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The yield of nuclear reactions can be found through the formula below:

where:

What this equation tells you is that if you irradiate NA atoms of A (usually referred to as your "target") with neutrons of intensity φ for a time t, the disintegration rate of your product will be A (do not mix the target nucleus A with the activity, A, of the product nucleus B!).

You'll find sigma in the Chart of the Nuclides (it's around 20 for the unknown metal). Its unit is in barn, which is equal to 10-24 cm2. The neutron flux is given in the exercise text and is equal to 105 n1s-1cm2 . When you multiply these two numbers you are left with s-1, which is the correct unit for the disintegration rate.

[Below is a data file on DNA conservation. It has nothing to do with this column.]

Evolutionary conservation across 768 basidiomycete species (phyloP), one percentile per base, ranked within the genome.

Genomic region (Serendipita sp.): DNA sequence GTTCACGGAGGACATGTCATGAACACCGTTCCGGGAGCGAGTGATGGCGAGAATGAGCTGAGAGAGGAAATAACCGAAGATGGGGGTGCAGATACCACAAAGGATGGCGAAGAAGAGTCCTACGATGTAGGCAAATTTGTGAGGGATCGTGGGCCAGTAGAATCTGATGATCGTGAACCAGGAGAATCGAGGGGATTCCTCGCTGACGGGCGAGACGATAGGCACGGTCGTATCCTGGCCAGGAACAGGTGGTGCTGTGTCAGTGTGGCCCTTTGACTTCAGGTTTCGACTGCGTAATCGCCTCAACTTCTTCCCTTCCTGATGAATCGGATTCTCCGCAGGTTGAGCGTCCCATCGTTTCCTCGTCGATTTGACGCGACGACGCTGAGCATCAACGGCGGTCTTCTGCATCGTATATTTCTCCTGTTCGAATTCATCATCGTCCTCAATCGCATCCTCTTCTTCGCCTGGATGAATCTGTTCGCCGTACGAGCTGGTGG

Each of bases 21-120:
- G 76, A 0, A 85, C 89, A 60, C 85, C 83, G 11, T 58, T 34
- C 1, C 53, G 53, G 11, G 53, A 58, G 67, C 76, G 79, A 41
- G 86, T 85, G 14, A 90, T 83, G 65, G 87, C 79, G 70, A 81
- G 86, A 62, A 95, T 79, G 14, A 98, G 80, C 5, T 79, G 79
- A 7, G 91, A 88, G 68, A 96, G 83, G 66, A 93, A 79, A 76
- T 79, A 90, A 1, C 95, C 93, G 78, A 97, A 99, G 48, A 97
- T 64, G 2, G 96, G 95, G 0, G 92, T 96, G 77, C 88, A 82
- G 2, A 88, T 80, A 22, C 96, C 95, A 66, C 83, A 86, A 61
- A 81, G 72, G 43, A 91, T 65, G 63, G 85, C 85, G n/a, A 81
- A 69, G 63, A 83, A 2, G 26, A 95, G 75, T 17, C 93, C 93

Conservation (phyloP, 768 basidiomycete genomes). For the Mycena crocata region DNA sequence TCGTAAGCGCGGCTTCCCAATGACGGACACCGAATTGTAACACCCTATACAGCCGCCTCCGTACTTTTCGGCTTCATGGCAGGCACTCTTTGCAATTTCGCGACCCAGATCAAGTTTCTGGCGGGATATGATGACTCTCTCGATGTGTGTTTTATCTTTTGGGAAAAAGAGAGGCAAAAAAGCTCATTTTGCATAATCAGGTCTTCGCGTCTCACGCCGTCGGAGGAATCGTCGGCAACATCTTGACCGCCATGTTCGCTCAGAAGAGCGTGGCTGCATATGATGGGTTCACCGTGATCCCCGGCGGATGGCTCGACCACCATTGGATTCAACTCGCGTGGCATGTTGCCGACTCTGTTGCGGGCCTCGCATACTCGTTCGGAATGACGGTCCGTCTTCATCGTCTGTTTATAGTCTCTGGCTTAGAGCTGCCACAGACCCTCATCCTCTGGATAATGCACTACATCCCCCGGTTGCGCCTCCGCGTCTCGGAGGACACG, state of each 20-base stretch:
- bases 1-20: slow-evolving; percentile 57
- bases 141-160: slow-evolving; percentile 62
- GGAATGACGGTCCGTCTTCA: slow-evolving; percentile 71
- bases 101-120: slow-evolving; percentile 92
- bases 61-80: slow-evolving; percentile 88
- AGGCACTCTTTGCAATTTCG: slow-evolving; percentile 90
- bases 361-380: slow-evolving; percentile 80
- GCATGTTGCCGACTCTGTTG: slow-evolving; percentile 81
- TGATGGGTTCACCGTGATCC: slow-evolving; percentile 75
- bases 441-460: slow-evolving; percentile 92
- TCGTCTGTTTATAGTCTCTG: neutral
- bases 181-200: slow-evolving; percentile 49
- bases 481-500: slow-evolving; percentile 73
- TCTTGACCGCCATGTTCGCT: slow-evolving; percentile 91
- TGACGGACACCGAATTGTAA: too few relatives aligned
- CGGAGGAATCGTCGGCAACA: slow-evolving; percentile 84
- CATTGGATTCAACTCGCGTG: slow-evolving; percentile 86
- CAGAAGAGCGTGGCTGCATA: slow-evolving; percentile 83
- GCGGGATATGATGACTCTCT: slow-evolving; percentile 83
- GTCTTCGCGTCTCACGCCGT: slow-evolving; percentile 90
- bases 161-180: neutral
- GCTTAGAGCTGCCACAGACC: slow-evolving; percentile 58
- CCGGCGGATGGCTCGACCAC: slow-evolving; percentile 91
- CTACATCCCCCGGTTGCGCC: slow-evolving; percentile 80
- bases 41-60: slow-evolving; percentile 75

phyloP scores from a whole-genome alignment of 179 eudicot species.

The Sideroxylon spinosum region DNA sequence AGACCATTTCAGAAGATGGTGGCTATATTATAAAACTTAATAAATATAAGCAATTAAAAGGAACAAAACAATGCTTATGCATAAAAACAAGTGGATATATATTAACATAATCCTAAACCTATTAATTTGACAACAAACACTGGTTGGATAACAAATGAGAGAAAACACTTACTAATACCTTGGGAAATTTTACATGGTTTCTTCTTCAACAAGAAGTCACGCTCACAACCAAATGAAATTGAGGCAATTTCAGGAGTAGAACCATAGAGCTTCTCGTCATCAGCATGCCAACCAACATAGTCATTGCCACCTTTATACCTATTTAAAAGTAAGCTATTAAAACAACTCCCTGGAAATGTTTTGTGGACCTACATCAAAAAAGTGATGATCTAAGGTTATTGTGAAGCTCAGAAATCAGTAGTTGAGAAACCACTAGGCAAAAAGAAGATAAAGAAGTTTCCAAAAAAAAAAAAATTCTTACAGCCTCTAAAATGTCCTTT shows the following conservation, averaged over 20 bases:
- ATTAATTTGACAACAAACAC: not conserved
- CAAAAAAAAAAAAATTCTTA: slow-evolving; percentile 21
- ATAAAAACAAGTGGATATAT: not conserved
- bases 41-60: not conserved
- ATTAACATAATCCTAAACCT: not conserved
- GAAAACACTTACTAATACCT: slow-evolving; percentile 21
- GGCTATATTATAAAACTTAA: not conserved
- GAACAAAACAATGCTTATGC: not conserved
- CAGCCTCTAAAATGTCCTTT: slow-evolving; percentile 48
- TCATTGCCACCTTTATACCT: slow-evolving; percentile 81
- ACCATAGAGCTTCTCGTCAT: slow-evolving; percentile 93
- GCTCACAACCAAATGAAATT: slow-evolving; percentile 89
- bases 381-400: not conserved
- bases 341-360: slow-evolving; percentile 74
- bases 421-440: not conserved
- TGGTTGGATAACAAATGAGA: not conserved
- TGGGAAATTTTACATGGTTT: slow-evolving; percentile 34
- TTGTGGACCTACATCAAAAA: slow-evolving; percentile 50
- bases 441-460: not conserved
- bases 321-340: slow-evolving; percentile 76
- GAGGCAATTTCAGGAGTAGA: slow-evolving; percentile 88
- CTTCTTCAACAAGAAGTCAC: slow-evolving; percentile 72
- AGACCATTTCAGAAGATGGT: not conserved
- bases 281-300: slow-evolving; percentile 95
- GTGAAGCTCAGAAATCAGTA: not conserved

The yield of nuclear reactions can be found through the formula below:

where:

- A is the activity of the produced nucleus B (which you calculate from your efficiency curve)
- λ is the half life of the product nucleus B
- NA is the number of atoms of the target nucleus (in the case of exercise 3 this is the amount of the unknown metal)
- σ is the cross section (the likelihood of a reaction between the neutrons and the target nucleus A)
- φ is the neutron flux (the number of neutrons hitting the target)

What this equation tells you is that if you irradiate NA atoms of A (usually referred to as your "target") with neutrons of intensity φ for a time t, the disintegration rate of your product will be A (do not mix the target nucleus A with the activity, A, of the product nucleus B!).

You'll find sigma in the Chart of the Nuclides (it's around 20 for the unknown metal). Its unit is in barn, which is equal to 10-24 cm2. The neutron flux is given in the exercise text and is equal to 105 n1s-1cm2 . When you multiply these two numbers you are left with s-1, which is the correct unit for the disintegration rate.